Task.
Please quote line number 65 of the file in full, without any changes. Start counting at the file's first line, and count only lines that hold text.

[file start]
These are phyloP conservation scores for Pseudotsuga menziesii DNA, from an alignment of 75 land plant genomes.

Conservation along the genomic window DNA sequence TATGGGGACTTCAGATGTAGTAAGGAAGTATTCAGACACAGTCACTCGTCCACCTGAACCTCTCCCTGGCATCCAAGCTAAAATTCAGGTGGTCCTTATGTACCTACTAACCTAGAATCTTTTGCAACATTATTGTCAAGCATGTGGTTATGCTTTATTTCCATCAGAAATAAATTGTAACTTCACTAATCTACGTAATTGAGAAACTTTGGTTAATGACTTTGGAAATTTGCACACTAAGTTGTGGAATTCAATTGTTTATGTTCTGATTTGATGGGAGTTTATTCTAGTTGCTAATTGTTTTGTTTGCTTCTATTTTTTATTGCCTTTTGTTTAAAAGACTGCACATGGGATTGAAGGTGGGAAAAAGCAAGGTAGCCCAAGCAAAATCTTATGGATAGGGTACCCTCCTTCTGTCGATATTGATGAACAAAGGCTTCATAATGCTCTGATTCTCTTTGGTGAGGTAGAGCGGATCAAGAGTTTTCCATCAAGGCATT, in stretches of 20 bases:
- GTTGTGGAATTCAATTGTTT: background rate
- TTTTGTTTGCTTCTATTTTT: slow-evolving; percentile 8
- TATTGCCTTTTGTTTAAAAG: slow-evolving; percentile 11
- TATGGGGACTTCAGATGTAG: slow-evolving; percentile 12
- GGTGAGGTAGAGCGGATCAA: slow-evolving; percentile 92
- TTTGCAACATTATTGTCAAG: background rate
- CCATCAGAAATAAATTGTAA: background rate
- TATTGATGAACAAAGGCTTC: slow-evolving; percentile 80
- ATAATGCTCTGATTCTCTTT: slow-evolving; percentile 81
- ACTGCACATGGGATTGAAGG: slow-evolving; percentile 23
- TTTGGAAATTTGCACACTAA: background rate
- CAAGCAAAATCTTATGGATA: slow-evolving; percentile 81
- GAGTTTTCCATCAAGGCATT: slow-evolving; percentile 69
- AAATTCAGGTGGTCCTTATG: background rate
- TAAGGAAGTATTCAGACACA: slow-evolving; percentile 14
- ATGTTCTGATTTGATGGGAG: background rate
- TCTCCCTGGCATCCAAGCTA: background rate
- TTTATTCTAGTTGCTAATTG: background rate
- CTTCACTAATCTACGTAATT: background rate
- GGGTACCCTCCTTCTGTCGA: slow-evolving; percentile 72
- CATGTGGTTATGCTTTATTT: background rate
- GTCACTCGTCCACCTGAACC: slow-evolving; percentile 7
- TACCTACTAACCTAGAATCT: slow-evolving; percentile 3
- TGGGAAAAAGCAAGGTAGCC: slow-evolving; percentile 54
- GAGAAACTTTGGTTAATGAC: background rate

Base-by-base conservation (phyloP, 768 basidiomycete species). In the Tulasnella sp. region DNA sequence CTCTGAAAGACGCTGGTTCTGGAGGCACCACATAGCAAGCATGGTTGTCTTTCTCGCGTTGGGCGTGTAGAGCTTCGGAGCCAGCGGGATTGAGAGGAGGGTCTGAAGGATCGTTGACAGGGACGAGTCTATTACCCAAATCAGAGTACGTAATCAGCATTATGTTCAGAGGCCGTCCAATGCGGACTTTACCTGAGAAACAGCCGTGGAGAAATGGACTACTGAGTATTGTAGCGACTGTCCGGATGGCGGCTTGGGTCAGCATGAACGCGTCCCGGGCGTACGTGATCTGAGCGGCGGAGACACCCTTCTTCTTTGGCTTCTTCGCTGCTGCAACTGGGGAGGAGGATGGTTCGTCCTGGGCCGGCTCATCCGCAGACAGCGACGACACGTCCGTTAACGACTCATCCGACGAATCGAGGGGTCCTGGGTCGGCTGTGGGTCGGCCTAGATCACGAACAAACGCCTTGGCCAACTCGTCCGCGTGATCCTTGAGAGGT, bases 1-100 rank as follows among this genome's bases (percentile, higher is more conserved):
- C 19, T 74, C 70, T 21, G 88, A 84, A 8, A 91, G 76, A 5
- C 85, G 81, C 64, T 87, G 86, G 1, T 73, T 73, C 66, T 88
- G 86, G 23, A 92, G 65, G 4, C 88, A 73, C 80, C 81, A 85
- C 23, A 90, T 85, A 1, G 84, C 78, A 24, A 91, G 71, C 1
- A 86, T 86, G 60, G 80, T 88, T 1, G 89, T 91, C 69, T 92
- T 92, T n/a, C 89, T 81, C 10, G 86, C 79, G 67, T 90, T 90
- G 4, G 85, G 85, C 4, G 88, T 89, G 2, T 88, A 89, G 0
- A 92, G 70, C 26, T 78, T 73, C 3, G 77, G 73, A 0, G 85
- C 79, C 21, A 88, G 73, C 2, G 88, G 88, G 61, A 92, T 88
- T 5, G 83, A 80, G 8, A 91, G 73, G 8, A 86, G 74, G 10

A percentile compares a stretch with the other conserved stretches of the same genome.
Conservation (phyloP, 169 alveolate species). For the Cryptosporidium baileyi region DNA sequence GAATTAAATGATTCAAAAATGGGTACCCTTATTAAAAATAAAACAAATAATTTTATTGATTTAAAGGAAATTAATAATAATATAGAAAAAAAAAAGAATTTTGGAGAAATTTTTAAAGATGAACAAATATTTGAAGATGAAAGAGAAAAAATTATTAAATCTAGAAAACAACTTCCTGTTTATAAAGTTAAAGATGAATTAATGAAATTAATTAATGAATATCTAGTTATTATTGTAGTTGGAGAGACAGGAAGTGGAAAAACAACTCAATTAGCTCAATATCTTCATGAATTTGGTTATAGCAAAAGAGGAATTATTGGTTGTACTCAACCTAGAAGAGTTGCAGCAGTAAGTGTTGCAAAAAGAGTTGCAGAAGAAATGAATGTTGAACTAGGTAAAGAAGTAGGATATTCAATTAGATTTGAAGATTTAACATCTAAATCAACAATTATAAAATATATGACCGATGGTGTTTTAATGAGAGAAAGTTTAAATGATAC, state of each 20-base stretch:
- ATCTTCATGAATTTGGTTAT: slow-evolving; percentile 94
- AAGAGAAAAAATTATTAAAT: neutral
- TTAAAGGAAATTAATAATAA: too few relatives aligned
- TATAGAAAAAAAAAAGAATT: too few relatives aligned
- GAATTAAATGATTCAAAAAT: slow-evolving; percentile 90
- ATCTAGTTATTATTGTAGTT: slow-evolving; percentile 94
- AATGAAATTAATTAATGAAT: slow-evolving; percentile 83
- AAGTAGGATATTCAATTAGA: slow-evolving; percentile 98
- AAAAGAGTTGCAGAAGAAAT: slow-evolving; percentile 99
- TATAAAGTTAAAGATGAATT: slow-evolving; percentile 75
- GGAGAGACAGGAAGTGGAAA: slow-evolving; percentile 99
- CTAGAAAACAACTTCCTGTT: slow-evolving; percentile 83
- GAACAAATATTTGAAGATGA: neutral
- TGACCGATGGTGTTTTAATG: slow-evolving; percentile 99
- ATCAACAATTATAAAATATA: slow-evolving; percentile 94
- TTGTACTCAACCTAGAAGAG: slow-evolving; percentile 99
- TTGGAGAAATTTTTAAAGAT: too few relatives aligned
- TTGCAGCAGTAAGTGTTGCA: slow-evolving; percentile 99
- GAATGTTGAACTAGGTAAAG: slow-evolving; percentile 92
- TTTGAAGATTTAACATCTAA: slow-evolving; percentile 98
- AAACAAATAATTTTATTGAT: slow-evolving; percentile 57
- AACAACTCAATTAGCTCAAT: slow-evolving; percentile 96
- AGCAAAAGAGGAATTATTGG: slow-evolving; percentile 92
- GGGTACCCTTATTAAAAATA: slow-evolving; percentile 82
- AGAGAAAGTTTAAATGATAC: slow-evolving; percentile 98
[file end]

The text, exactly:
- AGAGAAAGTTTAAATGATAC: slow-evolving; percentile 98